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Thoughts from KMC

The life and times of testing

Manyano Gwele

01 Jun 2019

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The life and times of testing

I’ve found it quite interesting how much the quality assurance/tester mindset has evolved over the years. From being known as non-technical people who just sit and click away all day, to being individuals who can hold a conversation with developers in the team.

This shift has definitely not been an easy one for quality assurance professionals who had the “I do not write code, code is for developers” mindset. We have seen major improvements in bug reporting - it was common for a tester to say “this is not working” and to throw it back to the developer to go figure it out. Now we live in a world where the conversation has become “this is not working because of A, B and C”. The level of detail included in the bug report better aids the developer to finding solutions quicker. This is because now they do not have to start debugging just to figure out what is breaking. Their time is better utilized in solving the issue.

This paradigm shift means there is a growing need for more technically inclined quality assurance professionals, who should be able to write automation tests that will keep up with the continuous change in software requirements. This then leaves little or no room for a traditional manual tester who has been acclimatized to only doing UAT testing once the product has been developed and is now ready to be shipped to production. The demands of repeated manual testing of the application due to the frequency of production releases, makes it impossible for the tester to do thorough testing. This then means more bugs will creep into production, which will become more expensive to fix once they are in a production environment.

In today’s world, quality assurance testers are an integral part of the development team and play a key role in the journey towards building the final product. Gone are they days where developers and testers used to work in isolation, which then resulted in what I call an “over the wall” syndrome. What this simply means is that developers would build a product without any input or constant check-ins with the testing team and then once done building, they will then hand it over to the testing team who will also still work in their own silos when testing the application. The Agile methodology has addressed most of the shortcomings that would end up prolonging the product from getting to production. What Agile simply advocates is for co-location and collaboration during the inception and development lifecycle of the product. This approach assures that the team is always in sync with what is being built, and yes, it also addresses the “over the wall” syndrome.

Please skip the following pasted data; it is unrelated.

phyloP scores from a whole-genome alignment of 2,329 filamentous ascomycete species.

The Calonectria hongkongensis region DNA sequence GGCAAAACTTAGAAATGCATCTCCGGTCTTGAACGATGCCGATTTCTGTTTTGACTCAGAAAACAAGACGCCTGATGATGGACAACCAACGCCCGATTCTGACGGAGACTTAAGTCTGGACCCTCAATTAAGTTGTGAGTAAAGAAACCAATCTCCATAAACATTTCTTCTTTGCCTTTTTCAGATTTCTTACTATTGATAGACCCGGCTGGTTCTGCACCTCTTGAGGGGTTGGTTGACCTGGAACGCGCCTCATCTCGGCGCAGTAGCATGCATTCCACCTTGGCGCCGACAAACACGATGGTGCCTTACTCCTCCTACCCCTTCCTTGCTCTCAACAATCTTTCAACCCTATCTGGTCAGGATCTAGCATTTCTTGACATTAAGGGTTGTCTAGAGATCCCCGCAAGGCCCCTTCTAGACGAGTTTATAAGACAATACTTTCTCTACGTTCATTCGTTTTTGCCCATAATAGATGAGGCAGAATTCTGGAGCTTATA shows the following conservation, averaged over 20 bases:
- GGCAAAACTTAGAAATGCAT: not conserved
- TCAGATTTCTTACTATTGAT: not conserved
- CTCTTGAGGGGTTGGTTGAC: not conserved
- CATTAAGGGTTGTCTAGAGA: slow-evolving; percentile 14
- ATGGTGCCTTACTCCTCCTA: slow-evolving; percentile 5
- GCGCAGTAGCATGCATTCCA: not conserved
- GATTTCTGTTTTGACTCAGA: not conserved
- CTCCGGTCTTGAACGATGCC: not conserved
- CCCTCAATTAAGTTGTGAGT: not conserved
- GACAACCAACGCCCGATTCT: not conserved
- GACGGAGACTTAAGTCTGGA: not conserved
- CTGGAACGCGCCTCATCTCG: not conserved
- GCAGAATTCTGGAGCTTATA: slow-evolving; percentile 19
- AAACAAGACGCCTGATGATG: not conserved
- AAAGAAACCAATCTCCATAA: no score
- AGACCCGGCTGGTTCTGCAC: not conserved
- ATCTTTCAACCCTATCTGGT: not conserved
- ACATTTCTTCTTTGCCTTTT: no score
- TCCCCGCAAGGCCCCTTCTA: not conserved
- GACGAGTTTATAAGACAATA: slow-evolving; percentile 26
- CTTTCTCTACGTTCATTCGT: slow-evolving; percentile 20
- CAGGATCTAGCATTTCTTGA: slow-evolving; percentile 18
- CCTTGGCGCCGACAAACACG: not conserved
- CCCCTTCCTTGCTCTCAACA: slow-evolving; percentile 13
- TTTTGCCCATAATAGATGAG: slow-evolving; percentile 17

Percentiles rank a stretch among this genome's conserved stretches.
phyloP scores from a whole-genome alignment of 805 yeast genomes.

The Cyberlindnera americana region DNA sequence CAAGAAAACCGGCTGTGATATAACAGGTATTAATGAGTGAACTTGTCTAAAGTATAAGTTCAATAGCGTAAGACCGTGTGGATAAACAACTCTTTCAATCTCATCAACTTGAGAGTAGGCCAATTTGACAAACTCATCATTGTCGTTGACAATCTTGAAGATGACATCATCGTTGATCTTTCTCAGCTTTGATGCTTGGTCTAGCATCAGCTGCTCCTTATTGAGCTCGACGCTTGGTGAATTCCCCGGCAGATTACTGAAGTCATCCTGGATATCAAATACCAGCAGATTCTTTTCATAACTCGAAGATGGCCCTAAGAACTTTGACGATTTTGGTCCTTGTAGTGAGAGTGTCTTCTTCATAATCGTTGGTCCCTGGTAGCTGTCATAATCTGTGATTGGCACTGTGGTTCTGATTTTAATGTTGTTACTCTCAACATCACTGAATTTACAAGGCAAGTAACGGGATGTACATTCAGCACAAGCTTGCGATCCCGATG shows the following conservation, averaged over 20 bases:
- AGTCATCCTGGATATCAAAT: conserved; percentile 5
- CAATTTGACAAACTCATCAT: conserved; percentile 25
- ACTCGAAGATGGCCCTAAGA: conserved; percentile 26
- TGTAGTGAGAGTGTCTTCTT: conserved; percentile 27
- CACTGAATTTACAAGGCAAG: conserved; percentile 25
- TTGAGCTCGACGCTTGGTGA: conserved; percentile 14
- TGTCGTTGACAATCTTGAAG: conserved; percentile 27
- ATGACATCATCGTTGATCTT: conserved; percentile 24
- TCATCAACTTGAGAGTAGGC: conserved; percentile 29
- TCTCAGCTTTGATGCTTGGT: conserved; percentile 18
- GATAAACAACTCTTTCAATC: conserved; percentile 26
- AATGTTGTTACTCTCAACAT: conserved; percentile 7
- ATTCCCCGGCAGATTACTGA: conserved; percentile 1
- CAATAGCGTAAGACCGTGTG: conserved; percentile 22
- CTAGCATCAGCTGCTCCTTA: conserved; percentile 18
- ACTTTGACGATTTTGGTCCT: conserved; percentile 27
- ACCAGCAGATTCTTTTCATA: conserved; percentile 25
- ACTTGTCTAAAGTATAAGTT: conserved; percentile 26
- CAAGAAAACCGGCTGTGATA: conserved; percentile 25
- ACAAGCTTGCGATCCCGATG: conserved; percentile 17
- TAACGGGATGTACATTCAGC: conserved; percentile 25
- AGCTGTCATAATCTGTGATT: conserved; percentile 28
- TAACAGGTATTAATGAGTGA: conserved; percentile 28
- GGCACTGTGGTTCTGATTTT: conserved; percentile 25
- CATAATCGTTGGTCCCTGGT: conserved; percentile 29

Now with all of this being said, one would then question if is there still a need of a manual tester if we can just automate? The answer is yes, we still do need a manual tester, but a manual tester who is also technical and can write test automation. No amount of automation testing would ever replace the human element when it comes to interacting with software. But in the same breath we need to keep up with the current demands of the evolution of how we build and ship software to production. Test automation is a vital skill set for a quality assurance professional to have in their arsenal. This will aid in going through regression testing faster and also getting faster feedback if anything has changed. This, in turn, allows testers’ time to be freed up so that they can focus on other aspects of improving the project.

Manyano Gwele